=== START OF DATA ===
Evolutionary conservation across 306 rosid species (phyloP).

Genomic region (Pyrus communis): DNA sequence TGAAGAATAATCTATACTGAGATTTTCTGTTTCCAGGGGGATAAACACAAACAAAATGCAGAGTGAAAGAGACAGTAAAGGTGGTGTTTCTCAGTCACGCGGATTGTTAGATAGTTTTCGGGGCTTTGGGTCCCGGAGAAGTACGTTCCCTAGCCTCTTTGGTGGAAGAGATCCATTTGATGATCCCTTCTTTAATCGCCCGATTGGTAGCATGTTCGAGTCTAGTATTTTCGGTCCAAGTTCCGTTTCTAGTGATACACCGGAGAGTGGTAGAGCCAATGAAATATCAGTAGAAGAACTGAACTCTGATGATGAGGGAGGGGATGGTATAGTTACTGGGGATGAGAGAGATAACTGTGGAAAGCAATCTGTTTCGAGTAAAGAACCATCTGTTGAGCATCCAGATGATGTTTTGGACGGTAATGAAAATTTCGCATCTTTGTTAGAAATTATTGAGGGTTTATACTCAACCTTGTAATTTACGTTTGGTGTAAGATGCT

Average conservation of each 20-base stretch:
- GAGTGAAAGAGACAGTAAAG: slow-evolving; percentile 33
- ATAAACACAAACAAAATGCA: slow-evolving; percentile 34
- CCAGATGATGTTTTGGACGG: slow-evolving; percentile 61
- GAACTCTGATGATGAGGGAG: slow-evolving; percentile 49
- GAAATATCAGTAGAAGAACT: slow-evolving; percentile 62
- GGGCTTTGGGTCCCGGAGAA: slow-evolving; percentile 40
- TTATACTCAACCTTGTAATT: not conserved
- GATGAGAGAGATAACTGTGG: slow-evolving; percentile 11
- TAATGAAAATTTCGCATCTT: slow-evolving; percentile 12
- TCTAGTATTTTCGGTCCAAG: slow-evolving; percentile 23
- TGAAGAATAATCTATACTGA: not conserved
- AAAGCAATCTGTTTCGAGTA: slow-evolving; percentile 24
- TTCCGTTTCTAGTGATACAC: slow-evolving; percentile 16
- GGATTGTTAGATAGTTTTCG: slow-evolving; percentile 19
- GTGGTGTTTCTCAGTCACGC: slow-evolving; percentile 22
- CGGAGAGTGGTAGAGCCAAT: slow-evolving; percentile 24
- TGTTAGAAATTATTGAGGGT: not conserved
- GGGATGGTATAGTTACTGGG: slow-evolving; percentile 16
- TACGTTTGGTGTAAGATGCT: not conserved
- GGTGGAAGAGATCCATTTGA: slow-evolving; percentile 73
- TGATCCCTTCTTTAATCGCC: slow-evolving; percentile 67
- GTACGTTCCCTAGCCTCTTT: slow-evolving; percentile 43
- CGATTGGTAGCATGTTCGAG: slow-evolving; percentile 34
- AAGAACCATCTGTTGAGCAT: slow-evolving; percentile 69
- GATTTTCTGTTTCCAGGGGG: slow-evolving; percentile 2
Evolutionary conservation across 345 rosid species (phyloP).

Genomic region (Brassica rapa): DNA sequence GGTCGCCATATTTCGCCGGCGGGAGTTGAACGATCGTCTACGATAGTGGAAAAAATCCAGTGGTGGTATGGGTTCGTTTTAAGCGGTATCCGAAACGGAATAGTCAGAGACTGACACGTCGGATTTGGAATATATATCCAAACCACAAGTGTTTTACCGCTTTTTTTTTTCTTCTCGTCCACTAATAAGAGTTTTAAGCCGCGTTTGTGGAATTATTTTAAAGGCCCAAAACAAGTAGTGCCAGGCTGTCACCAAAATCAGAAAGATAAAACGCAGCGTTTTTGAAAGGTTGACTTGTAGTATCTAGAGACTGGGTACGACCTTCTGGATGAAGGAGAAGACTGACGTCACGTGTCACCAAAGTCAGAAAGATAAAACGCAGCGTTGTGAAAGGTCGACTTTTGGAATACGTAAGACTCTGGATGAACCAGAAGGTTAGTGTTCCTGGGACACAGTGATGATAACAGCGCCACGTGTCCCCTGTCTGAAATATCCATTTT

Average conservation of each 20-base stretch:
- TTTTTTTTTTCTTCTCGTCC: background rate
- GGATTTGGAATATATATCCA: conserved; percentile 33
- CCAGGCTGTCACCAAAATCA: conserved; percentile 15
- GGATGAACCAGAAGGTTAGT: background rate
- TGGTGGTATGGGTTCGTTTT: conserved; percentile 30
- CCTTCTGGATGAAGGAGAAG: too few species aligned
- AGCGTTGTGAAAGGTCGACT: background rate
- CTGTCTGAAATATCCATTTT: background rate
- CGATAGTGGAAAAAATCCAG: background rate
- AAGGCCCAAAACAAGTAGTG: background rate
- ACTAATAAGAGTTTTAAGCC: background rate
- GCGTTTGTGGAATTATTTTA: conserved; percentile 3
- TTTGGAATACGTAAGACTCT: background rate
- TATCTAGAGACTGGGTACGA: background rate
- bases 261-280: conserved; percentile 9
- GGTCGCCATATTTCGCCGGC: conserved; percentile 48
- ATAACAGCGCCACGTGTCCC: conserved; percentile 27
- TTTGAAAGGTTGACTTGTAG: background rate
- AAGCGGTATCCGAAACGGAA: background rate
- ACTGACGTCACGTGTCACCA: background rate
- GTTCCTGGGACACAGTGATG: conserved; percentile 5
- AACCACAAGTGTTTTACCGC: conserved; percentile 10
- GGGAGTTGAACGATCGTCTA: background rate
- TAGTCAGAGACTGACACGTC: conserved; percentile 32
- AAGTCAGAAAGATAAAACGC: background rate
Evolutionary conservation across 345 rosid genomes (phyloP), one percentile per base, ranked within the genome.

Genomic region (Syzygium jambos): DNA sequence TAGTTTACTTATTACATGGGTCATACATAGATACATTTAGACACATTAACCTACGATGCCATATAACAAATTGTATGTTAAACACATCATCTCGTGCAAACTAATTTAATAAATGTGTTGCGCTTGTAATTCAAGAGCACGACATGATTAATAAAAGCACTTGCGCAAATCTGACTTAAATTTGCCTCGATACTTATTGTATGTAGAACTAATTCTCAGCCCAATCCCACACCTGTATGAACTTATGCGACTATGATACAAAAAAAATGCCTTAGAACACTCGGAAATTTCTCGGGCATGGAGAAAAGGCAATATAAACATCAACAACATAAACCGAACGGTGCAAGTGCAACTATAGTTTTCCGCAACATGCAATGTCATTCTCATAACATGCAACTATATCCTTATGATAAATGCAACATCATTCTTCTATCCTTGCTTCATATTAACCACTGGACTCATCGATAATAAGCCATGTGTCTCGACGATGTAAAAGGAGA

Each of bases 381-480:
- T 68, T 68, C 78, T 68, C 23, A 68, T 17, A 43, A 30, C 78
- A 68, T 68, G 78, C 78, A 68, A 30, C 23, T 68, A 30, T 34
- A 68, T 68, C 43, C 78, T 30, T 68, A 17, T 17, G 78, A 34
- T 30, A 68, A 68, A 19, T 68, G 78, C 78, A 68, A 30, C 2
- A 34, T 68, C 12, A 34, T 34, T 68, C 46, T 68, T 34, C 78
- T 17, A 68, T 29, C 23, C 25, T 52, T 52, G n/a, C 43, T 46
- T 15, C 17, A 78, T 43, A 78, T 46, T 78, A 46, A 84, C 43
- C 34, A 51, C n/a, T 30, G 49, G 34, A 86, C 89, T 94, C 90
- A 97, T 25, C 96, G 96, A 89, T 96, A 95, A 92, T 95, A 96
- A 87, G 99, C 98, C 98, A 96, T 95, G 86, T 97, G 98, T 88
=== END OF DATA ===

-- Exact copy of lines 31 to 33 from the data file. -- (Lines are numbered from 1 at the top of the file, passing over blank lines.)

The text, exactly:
Average conservation of each 20-base stretch:
- TTTTTTTTTTCTTCTCGTCC: background rate
- GGATTTGGAATATATATCCA: conserved; percentile 33